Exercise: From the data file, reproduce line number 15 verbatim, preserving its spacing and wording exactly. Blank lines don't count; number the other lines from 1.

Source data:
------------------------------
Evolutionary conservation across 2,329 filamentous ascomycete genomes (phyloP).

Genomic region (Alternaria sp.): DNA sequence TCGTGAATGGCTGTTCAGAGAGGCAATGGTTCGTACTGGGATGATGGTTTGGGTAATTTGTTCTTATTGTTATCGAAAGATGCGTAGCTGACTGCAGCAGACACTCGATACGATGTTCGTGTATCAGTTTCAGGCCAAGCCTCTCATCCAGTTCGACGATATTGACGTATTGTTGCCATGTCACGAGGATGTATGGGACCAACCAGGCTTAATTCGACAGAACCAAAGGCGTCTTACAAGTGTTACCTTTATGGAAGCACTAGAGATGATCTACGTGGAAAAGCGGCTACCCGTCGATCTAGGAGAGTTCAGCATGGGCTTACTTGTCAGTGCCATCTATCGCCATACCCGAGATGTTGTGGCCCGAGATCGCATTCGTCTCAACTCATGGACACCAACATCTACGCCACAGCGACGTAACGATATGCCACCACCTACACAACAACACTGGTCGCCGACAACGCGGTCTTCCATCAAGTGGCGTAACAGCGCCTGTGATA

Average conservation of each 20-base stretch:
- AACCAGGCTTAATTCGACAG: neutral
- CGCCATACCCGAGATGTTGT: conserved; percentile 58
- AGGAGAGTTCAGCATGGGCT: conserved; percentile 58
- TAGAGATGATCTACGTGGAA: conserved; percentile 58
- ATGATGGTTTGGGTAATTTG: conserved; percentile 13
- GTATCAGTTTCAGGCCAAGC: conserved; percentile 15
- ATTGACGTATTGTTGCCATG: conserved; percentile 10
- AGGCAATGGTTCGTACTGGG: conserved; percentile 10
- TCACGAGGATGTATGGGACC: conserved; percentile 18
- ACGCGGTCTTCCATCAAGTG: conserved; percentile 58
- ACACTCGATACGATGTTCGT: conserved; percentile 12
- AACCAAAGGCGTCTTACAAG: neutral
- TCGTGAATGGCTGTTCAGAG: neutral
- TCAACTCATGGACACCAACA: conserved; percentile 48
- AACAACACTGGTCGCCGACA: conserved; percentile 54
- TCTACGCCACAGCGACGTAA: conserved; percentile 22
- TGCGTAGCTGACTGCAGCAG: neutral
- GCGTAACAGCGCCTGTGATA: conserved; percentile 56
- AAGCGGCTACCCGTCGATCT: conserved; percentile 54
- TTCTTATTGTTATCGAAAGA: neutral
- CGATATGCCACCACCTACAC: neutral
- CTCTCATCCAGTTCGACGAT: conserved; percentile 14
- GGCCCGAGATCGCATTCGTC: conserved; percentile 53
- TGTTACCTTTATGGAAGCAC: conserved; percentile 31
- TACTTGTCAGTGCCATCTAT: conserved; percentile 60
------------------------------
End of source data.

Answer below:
- AACCAAAGGCGTCTTACAAG: neutral